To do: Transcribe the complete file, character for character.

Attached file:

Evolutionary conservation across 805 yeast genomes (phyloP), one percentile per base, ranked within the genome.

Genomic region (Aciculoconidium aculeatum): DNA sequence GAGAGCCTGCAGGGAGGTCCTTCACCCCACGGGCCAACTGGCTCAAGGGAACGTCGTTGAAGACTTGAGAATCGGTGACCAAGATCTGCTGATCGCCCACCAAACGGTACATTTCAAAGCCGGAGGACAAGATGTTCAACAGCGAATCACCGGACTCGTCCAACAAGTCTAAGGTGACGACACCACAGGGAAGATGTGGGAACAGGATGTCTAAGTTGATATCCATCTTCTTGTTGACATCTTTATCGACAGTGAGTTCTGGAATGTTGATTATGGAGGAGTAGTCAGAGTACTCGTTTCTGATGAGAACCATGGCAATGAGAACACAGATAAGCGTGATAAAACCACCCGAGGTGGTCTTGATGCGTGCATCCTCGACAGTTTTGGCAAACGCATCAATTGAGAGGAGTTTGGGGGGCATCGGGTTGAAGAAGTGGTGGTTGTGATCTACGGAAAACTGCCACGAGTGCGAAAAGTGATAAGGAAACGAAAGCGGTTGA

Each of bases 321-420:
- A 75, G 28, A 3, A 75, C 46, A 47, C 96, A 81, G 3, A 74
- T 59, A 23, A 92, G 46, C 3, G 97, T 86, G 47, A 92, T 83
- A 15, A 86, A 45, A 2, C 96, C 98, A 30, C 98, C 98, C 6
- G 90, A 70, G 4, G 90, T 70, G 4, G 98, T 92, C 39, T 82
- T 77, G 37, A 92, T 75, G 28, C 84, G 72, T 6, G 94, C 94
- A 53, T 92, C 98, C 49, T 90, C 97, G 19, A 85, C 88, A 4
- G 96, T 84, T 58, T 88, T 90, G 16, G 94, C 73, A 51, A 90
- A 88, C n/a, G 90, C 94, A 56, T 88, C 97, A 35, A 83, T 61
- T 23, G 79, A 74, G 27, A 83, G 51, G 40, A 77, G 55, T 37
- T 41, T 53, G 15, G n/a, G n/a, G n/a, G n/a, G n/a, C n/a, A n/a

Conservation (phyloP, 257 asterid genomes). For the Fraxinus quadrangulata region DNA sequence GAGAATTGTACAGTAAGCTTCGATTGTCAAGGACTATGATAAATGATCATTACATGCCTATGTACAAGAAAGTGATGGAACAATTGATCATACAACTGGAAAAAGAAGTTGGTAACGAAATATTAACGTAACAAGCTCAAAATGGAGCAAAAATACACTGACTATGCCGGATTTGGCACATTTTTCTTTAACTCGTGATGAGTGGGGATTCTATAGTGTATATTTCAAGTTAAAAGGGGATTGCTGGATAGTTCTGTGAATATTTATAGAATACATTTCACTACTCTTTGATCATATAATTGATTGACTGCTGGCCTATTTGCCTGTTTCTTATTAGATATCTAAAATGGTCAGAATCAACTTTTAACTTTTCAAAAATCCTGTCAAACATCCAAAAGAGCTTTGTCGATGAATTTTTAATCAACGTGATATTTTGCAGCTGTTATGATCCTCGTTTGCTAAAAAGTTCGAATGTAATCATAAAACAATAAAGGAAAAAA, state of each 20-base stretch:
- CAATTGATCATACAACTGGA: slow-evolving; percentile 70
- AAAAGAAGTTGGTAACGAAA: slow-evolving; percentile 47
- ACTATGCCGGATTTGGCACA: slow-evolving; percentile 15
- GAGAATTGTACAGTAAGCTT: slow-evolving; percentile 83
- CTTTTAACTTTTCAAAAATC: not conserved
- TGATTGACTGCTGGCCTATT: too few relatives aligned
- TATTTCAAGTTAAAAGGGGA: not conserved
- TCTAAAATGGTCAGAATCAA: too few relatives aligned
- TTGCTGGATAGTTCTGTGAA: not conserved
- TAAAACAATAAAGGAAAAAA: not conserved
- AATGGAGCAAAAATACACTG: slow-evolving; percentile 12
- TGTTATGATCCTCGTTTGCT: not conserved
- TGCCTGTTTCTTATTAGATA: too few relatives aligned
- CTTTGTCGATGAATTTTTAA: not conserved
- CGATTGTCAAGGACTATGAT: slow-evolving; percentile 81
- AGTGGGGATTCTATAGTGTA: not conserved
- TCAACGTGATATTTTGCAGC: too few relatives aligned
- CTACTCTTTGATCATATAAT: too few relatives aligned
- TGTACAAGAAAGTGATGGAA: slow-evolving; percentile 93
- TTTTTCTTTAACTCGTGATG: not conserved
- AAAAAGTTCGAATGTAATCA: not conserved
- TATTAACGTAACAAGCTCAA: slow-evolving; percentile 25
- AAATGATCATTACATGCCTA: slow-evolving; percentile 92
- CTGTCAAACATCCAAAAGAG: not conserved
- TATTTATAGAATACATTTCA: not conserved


Evolutionary conservation across 805 yeast genomes (phyloP), one percentile per base, ranked within the genome.

Genomic region (Aciculoconidium aculeatum): DNA sequence GAGAGCCTGCAGGGAGGTCCTTCACCCCACGGGCCAACTGGCTCAAGGGAACGTCGTTGAAGACTTGAGAATCGGTGACCAAGATCTGCTGATCGCCCACCAAACGGTACATTTCAAAGCCGGAGGACAAGATGTTCAACAGCGAATCACCGGACTCGTCCAACAAGTCTAAGGTGACGACACCACAGGGAAGATGTGGGAACAGGATGTCTAAGTTGATATCCATCTTCTTGTTGACATCTTTATCGACAGTGAGTTCTGGAATGTTGATTATGGAGGAGTAGTCAGAGTACTCGTTTCTGATGAGAACCATGGCAATGAGAACACAGATAAGCGTGATAAAACCACCCGAGGTGGTCTTGATGCGTGCATCCTCGACAGTTTTGGCAAACGCATCAATTGAGAGGAGTTTGGGGGGCATCGGGTTGAAGAAGTGGTGGTTGTGATCTACGGAAAACTGCCACGAGTGCGAAAAGTGATAAGGAAACGAAAGCGGTTGA

Each of bases 321-420:
- A 75, G 28, A 3, A 75, C 46, A 47, C 96, A 81, G 3, A 74
- T 59, A 23, A 92, G 46, C 3, G 97, T 86, G 47, A 92, T 83
- A 15, A 86, A 45, A 2, C 96, C 98, A 30, C 98, C 98, C 6
- G 90, A 70, G 4, G 90, T 70, G 4, G 98, T 92, C 39, T 82
- T 77, G 37, A 92, T 75, G 28, C 84, G 72, T 6, G 94, C 94
- A 53, T 92, C 98, C 49, T 90, C 97, G 19, A 85, C 88, A 4
- G 96, T 84, T 58, T 88, T 90, G 16, G 94, C 73, A 51, A 90
- A 88, C n/a, G 90, C 94, A 56, T 88, C 97, A 35, A 83, T 61
- T 23, G 79, A 74, G 27, A 83, G 51, G 40, A 77, G 55, T 37
- T 41, T 53, G 15, G n/a, G n/a, G n/a, G n/a, G n/a, C n/a, A n/a

Conservation (phyloP, 257 asterid genomes). For the Fraxinus quadrangulata region DNA sequence GAGAATTGTACAGTAAGCTTCGATTGTCAAGGACTATGATAAATGATCATTACATGCCTATGTACAAGAAAGTGATGGAACAATTGATCATACAACTGGAAAAAGAAGTTGGTAACGAAATATTAACGTAACAAGCTCAAAATGGAGCAAAAATACACTGACTATGCCGGATTTGGCACATTTTTCTTTAACTCGTGATGAGTGGGGATTCTATAGTGTATATTTCAAGTTAAAAGGGGATTGCTGGATAGTTCTGTGAATATTTATAGAATACATTTCACTACTCTTTGATCATATAATTGATTGACTGCTGGCCTATTTGCCTGTTTCTTATTAGATATCTAAAATGGTCAGAATCAACTTTTAACTTTTCAAAAATCCTGTCAAACATCCAAAAGAGCTTTGTCGATGAATTTTTAATCAACGTGATATTTTGCAGCTGTTATGATCCTCGTTTGCTAAAAAGTTCGAATGTAATCATAAAACAATAAAGGAAAAAA, state of each 20-base stretch:
- CAATTGATCATACAACTGGA: slow-evolving; percentile 70
- AAAAGAAGTTGGTAACGAAA: slow-evolving; percentile 47
- ACTATGCCGGATTTGGCACA: slow-evolving; percentile 15
- GAGAATTGTACAGTAAGCTT: slow-evolving; percentile 83
- CTTTTAACTTTTCAAAAATC: not conserved
- TGATTGACTGCTGGCCTATT: too few relatives aligned
- TATTTCAAGTTAAAAGGGGA: not conserved
- TCTAAAATGGTCAGAATCAA: too few relatives aligned
- TTGCTGGATAGTTCTGTGAA: not conserved
- TAAAACAATAAAGGAAAAAA: not conserved
- AATGGAGCAAAAATACACTG: slow-evolving; percentile 12
- TGTTATGATCCTCGTTTGCT: not conserved
- TGCCTGTTTCTTATTAGATA: too few relatives aligned
- CTTTGTCGATGAATTTTTAA: not conserved
- CGATTGTCAAGGACTATGAT: slow-evolving; percentile 81
- AGTGGGGATTCTATAGTGTA: not conserved
- TCAACGTGATATTTTGCAGC: too few relatives aligned
- CTACTCTTTGATCATATAAT: too few relatives aligned
- TGTACAAGAAAGTGATGGAA: slow-evolving; percentile 93
- TTTTTCTTTAACTCGTGATG: not conserved
- AAAAAGTTCGAATGTAATCA: not conserved
- TATTAACGTAACAAGCTCAA: slow-evolving; percentile 25
- AAATGATCATTACATGCCTA: slow-evolving; percentile 92
- CTGTCAAACATCCAAAAGAG: not conserved
- TATTTATAGAATACATTTCA: not conserved